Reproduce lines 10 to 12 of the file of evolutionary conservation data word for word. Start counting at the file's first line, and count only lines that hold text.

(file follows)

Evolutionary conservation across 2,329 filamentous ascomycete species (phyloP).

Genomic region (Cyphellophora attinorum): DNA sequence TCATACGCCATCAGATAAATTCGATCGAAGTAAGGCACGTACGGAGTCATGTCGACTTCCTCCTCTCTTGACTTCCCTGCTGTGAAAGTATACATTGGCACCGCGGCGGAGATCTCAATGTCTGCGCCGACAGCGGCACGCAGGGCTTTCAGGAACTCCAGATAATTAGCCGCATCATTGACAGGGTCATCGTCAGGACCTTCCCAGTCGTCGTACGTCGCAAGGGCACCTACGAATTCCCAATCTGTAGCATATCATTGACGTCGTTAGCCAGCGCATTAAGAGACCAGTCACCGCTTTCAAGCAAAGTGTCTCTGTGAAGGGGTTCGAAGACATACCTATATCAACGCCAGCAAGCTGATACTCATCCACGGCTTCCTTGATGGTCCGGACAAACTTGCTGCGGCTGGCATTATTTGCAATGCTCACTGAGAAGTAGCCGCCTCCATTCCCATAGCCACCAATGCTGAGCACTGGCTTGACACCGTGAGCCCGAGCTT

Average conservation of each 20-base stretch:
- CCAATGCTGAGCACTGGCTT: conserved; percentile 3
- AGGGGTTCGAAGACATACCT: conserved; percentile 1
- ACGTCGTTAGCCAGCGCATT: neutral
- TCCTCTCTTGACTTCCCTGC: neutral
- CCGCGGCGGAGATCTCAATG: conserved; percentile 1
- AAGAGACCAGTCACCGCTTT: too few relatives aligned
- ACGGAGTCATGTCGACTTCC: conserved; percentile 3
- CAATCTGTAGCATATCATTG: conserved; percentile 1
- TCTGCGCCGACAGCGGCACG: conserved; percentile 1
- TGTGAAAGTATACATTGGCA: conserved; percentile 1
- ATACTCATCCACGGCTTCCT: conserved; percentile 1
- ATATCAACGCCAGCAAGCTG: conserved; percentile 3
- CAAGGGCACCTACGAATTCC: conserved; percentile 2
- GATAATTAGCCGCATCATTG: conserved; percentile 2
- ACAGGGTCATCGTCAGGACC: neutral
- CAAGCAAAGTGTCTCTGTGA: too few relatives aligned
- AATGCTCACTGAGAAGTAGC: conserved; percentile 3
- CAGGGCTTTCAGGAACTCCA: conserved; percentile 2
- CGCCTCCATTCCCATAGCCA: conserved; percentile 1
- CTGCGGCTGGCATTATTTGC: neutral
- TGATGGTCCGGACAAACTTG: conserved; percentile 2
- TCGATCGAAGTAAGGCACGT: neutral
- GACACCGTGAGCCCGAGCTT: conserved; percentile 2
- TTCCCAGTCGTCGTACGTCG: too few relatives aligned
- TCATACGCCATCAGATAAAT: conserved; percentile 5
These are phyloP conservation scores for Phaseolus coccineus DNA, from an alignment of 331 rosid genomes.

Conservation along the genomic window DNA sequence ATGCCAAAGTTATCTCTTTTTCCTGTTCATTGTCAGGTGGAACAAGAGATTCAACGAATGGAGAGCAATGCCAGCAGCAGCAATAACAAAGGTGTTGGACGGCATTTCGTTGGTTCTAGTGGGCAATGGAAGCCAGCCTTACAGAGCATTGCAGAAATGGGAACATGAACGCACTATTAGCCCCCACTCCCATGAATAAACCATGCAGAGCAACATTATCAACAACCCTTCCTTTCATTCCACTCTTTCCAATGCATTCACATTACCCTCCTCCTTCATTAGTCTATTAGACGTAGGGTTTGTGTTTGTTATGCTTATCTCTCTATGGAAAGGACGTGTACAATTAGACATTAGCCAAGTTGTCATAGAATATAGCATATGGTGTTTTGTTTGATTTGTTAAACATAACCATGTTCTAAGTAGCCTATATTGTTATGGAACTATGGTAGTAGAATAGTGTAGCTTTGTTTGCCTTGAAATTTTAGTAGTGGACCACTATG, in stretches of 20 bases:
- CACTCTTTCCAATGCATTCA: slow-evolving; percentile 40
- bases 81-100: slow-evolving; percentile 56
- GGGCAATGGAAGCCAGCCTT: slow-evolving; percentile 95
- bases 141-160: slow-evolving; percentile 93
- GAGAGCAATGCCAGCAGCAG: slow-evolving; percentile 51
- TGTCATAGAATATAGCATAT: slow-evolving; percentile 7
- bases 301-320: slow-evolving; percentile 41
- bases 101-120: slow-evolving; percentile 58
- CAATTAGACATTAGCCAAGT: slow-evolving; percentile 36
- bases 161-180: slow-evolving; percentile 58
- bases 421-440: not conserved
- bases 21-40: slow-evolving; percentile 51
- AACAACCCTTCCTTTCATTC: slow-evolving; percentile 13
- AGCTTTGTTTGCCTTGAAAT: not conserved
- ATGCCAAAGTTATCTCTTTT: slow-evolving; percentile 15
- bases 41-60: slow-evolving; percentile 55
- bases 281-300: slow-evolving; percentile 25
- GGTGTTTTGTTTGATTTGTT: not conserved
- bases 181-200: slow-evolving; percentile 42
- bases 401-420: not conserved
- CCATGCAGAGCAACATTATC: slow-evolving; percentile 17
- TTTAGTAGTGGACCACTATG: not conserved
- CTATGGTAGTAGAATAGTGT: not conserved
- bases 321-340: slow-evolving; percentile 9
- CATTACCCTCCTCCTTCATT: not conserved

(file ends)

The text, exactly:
- ACGGAGTCATGTCGACTTCC: conserved; percentile 3
- CAATCTGTAGCATATCATTG: conserved; percentile 1
- TCTGCGCCGACAGCGGCACG: conserved; percentile 1